Space station swerves to avoid debris from Russia’s anti-satellite test

Thrusters were fired for five minutes to make the manoeuvre

Nasa said that the recent manoeuvre had no effect on the space station. Nasa
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The International Space Station has dodged debris left behind by an anti-satellite test carried out by Russia last year.

Thrusters on the orbiting science laboratory this week were fired for five minutes and five seconds to make the manoeuvre.

In November 2021, Russia’s test struck the Cosmos 1408 satellite, creating more than 1,500 pieces of orbital debris, which were expected to generate hundreds of thousands of smaller pieces.

Nasa said in a statement that the recent manoeuvre had no effect on the space station.

“This evening, the International Space Station’s Progress 81 thrusters fired for five minutes, five seconds in a pre-determined debris avoidance manoeuvre to provide the complex an extra measure of distance away from the predicted track of a fragment of Russian Cosmos 1408 debris,” the space agency said.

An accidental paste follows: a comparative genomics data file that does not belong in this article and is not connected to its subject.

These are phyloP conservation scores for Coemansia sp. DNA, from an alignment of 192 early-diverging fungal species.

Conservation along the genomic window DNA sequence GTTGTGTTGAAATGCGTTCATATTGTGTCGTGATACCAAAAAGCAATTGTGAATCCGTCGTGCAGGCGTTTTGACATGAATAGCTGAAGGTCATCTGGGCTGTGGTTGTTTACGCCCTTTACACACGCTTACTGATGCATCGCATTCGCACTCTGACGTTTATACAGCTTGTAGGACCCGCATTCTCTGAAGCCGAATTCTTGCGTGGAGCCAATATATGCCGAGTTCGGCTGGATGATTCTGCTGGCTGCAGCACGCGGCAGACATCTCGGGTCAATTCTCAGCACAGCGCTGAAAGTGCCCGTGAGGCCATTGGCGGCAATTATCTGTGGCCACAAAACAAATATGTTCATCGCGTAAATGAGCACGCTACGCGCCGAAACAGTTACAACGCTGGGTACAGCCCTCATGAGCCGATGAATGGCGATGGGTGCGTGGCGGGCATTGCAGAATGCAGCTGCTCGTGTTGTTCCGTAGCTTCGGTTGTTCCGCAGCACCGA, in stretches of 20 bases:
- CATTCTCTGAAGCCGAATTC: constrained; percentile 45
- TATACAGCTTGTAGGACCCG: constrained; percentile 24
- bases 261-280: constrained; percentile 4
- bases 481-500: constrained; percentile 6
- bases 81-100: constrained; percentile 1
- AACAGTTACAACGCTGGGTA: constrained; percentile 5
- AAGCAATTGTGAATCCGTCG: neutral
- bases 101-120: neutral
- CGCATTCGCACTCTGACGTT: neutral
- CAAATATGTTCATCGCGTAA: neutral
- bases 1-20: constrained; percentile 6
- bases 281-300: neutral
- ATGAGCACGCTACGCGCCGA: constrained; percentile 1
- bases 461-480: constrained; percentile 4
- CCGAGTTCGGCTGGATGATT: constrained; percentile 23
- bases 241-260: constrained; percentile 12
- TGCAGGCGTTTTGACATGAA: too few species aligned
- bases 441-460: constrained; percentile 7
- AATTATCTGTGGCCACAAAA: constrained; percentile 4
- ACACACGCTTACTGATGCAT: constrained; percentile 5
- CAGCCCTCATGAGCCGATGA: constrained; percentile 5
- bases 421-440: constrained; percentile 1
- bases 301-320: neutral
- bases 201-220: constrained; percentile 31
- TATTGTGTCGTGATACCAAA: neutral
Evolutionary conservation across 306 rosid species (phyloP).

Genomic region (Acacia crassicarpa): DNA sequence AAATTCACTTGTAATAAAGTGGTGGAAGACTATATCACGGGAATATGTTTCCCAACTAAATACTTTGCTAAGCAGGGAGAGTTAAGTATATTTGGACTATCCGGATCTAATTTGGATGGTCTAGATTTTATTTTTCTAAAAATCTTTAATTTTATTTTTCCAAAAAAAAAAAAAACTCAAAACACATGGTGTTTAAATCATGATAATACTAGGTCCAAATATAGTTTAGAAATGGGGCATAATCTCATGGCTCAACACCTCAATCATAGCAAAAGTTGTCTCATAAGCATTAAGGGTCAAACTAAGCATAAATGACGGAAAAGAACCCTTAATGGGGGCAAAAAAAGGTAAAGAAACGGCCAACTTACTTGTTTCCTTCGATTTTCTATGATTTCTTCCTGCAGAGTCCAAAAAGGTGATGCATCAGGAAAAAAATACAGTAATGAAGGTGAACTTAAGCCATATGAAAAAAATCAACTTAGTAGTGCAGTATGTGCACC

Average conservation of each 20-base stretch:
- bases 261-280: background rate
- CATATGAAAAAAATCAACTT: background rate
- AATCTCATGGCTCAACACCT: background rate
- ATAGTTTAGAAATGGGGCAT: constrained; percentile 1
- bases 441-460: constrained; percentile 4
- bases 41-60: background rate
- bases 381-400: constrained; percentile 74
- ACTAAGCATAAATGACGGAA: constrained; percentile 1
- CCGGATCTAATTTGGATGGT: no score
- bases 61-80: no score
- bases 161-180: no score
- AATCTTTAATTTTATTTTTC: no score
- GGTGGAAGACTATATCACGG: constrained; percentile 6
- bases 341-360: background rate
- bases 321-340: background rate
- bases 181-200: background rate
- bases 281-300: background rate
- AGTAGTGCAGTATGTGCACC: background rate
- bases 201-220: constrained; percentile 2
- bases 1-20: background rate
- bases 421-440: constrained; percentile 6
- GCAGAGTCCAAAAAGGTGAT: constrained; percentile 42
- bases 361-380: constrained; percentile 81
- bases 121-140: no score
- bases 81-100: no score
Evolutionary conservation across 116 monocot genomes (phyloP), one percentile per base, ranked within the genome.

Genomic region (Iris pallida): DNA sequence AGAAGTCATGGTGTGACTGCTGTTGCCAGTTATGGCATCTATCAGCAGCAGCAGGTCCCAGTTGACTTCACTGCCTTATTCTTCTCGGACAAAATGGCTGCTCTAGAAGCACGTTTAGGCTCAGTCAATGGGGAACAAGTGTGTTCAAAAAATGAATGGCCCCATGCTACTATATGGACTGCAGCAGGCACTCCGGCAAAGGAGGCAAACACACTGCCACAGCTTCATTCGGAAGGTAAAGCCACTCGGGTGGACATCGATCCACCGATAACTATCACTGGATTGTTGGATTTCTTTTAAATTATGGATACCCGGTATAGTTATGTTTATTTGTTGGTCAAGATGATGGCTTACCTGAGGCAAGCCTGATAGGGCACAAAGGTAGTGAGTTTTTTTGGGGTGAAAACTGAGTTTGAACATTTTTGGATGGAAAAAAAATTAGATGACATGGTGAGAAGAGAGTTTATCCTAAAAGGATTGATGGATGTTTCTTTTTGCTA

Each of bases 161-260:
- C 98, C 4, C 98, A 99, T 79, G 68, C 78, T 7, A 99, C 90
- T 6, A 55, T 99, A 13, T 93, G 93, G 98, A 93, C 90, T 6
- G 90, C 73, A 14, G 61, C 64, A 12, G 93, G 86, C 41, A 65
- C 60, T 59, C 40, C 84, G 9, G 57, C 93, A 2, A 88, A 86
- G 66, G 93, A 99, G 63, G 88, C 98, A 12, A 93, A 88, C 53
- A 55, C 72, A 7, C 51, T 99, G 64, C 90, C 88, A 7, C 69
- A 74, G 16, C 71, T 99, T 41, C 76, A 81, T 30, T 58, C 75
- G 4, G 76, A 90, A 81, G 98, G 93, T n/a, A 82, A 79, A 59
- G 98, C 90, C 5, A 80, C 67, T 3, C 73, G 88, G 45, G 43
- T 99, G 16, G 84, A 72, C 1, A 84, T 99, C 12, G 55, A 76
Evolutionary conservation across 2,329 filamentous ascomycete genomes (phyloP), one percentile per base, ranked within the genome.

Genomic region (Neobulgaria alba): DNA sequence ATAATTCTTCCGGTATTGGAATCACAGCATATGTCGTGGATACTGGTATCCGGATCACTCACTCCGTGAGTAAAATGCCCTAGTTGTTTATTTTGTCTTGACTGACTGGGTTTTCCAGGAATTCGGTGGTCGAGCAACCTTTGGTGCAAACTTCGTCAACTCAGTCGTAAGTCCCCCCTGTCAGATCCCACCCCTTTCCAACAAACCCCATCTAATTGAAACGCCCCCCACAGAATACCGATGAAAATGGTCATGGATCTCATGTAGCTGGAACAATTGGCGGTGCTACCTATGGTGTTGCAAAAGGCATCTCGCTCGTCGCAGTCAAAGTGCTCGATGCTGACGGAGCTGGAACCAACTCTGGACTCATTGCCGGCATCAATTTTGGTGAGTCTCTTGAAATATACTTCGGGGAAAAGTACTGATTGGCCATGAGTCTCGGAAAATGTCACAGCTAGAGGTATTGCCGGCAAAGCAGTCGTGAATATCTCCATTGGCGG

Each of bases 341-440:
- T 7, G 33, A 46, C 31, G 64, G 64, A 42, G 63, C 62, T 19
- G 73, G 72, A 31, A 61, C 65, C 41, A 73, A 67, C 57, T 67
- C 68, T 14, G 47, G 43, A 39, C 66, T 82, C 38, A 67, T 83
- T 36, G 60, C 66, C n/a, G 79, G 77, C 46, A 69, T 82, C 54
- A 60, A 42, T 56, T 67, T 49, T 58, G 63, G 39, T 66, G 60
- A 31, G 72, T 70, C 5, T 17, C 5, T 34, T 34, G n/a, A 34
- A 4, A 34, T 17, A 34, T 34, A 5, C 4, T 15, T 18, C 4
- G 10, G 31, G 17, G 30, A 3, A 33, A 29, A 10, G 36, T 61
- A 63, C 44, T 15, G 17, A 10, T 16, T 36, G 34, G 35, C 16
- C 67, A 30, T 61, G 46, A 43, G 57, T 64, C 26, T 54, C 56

“Without the manoeuvre, it was predicted that the fragment could have passed within about three miles [4.8 kilometres] of the station.”

Anti-satellite missile, or Asat, tests use military technology to destroy spacecraft.

They are a concern because they create high levels of debris that could endanger astronauts and satellites, and because this technology could be used in an armed conflict.

Days after Russia’s Asat test last year, astronauts aboard the space station had to seek emergency shelter, on account of the debris created by the satellite break-up.

Only a few countries have carried out Asat tests, including India in 2019, China in 2007 and the US in 2008.

The US recently banned these tests and is encouraging other nations to do likewise.

Other countries that have so far joined the ban are New Zealand, Japan, Germany, Canada, the UK and South Korea.

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Updated: October 26, 2022, 9:45 AM
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